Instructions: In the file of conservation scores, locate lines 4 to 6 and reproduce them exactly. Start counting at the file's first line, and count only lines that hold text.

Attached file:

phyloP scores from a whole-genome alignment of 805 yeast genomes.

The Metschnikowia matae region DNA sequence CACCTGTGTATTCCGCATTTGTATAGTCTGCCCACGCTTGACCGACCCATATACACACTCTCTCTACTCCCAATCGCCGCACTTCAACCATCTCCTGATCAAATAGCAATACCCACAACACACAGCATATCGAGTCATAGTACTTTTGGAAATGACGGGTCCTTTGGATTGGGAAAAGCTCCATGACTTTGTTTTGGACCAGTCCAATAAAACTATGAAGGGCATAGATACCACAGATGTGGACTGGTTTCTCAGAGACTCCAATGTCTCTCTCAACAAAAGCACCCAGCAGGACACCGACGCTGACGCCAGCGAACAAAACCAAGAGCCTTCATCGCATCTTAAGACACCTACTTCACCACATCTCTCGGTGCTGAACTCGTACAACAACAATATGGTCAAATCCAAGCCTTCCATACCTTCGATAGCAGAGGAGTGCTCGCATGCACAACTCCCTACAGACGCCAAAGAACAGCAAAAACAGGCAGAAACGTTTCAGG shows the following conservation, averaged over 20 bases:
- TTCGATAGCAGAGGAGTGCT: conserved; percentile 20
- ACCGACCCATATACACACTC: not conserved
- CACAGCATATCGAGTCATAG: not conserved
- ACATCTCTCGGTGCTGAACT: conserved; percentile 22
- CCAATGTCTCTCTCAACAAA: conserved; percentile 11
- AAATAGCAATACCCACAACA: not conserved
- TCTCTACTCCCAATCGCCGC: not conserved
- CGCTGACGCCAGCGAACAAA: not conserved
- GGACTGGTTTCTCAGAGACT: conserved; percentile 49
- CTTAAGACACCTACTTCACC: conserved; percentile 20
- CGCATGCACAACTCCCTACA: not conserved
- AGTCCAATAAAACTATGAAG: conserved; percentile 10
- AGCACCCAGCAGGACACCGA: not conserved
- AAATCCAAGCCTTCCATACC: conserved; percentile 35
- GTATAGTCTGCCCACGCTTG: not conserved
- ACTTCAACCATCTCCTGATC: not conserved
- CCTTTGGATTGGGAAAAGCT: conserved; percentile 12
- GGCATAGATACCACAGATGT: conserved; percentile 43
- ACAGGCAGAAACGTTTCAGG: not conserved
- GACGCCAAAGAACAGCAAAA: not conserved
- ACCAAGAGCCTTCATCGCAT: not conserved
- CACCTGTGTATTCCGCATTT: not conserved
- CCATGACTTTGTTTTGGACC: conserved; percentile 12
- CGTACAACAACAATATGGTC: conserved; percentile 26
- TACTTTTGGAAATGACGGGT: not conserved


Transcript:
- ACCGACCCATATACACACTC: not conserved
- CACAGCATATCGAGTCATAG: not conserved
- ACATCTCTCGGTGCTGAACT: conserved; percentile 22